« Carpocrates and the Carpocratians Carpzov Carranza, Bartolomé »


CARPZOV: A family of German lawyers and theologians, of which the following are the most important members:

1. Benedikt Carpzov: Lawyer; b. at Wittenberg May 27, 1595; d. at Leipsic Aug. 30, 1666. He was educated at Wittenberg, Leipsic, and Jena, and after a tour through Italy, France, and England became a member of the court of sheriffs at Leipsic, 424where he remained with little interruption for forty years. He was later appointed assessor of the supreme court in Leipsic and counselor of the Dresden court of appeals. In 1645 he was made professor in the faculty of law at Leipsic, and was for eight years a member of the privy council of Dresden, but returned to Leipsic in 1661. Although he had not a creative mind, his diligence, judgment, and system enabled him to become the founder of German jurisprudence, and in his Practica nova imperialis Saxonica rerum criminalium (Wittenberg, 1638) he formulated the first system of German criminal law, while his Jurisprudentia ecclesiastica seu consistorialis (Leipsic, 1649) formed the earliest complete system of Protestant ecclesiastical law. He distinguished carefully between ecclesiastical and canon law, and was the first to use the ordinances of the Evangelical Church, the rescripts of the sovereigns, and the decisions of the consistories, thus summarizing the legal development of Protestantism since the Reformation.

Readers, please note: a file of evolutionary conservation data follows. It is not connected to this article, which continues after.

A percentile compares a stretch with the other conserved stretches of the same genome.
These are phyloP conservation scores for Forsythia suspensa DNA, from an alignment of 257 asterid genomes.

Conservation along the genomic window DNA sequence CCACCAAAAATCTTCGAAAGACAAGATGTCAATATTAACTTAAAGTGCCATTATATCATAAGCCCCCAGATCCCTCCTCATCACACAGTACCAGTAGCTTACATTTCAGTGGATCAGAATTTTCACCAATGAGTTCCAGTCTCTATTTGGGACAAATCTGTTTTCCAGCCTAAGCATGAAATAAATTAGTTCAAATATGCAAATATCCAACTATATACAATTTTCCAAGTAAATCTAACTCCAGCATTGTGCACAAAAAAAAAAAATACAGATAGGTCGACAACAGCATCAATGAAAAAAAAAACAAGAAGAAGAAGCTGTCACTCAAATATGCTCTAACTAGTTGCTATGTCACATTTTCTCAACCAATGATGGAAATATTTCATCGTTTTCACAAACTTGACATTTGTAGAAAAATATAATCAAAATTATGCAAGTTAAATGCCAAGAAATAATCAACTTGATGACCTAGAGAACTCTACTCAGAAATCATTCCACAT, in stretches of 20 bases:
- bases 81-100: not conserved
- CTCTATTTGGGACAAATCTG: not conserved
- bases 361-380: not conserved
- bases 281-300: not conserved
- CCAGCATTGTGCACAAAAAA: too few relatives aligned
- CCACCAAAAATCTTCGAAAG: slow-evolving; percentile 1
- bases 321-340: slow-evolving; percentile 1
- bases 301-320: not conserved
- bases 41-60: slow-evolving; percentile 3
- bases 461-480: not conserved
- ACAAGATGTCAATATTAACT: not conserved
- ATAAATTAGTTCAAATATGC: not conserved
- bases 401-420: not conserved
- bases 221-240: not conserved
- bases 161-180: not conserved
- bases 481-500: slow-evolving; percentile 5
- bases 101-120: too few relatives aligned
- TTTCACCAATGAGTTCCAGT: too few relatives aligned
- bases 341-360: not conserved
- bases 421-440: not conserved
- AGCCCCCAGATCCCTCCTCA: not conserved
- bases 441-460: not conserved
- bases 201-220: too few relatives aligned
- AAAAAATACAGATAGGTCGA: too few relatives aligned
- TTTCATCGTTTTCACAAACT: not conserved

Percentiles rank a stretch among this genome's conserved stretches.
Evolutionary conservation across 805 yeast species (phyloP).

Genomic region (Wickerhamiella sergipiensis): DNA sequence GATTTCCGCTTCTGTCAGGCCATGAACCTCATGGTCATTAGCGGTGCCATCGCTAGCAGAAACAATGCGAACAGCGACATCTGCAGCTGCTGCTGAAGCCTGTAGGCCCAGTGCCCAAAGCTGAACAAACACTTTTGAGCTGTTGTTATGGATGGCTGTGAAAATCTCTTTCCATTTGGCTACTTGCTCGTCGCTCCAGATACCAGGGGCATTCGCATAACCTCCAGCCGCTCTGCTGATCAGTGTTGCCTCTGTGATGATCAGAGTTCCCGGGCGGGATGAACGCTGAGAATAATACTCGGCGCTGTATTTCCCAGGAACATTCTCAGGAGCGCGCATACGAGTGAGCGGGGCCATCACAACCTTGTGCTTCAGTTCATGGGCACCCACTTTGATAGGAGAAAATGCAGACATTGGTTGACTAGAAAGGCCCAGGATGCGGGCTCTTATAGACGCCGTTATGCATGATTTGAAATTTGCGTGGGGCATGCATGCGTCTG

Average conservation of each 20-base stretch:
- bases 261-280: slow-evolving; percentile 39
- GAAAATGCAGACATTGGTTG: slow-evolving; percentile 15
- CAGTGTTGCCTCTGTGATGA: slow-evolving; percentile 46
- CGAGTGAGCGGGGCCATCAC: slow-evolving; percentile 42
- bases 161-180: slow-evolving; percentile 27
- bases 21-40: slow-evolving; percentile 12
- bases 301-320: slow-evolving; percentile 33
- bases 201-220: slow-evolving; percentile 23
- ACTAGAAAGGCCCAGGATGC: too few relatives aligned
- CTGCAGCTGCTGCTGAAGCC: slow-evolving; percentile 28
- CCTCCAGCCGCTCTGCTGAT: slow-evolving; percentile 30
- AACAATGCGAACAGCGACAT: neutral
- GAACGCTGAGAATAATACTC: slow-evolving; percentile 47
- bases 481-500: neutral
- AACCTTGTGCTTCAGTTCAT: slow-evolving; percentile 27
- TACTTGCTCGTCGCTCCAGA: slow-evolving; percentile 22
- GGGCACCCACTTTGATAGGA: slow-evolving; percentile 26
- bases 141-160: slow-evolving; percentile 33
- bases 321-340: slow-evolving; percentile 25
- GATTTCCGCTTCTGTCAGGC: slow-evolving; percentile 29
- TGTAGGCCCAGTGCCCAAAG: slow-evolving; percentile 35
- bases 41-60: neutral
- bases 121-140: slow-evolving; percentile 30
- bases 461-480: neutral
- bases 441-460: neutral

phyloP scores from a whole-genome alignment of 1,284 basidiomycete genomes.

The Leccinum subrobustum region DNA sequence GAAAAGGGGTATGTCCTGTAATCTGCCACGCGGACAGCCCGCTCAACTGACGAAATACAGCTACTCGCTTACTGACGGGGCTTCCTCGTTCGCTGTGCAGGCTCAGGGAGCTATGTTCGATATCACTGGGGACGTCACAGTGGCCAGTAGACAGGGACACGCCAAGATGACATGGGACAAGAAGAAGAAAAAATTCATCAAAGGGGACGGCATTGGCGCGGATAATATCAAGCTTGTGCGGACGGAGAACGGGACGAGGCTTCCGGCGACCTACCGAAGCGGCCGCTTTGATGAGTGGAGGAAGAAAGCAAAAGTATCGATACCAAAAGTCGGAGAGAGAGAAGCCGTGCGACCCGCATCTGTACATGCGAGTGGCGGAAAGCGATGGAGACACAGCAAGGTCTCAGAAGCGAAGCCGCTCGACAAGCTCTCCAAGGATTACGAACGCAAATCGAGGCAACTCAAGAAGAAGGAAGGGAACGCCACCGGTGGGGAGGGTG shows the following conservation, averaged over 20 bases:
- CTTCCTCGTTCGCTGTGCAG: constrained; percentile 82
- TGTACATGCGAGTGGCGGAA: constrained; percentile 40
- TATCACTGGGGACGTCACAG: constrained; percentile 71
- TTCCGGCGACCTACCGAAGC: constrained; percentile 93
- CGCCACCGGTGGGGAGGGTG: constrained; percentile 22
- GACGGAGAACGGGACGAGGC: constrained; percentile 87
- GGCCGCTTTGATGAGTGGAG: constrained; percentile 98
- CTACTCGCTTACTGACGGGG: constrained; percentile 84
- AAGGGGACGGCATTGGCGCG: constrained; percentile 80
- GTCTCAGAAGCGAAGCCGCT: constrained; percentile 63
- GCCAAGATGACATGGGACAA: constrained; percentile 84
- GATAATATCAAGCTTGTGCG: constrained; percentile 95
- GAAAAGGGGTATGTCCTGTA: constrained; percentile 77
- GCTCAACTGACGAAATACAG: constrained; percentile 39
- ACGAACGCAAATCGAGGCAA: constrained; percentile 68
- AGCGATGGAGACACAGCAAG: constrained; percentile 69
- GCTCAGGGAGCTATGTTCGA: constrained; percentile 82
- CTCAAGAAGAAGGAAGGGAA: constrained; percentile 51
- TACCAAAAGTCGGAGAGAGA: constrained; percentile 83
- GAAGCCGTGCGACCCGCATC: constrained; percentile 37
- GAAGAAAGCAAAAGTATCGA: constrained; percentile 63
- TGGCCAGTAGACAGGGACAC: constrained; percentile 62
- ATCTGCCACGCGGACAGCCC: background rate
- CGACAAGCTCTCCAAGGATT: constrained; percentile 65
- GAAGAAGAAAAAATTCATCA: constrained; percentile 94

2. Johann Benedikt Carpzov the Elder: Theologian, brother of the preceding; b. at Rochlitz (16 m. n.n.w. of Chemnitz) June 22, 1607; d. at Leipsic Oct. 22, 1657. He studied at the University of Wittenberg from 1623 to 1627, and then entered the University of Leipsic. In 1632 he was appointed pastor at Meuselwitz and five years later became deacon at the Church of St. Thomas at Leipsic. In ten years he rose to the archdeaconry and received the additional appointments of assessor of the consistory and canon, having become professor of theology at the university in 1641, although his pastoral duties allowed him little time for teaching. He maintained a certain reserve in the syncretistic controversies of the period, and though in harmony with his colleague Hülsemann, he carried on a friendly correspondence with Calixtus and later with his pupil Titius. His most important work, which has won him the title of the father of symbolics, was his Isagoge in libros ecclesiarum Lutheranarum symbolicos (Leipsic, 1665), which was completed after his death by Olearius, general superintendent of Magdeburg. Still more famous, however, is his Hodegeticum brevibus aphorismis olim pro collegio concionatorio conceptum et nunc revisum (1656), which gives 100 methods of arranging sermons.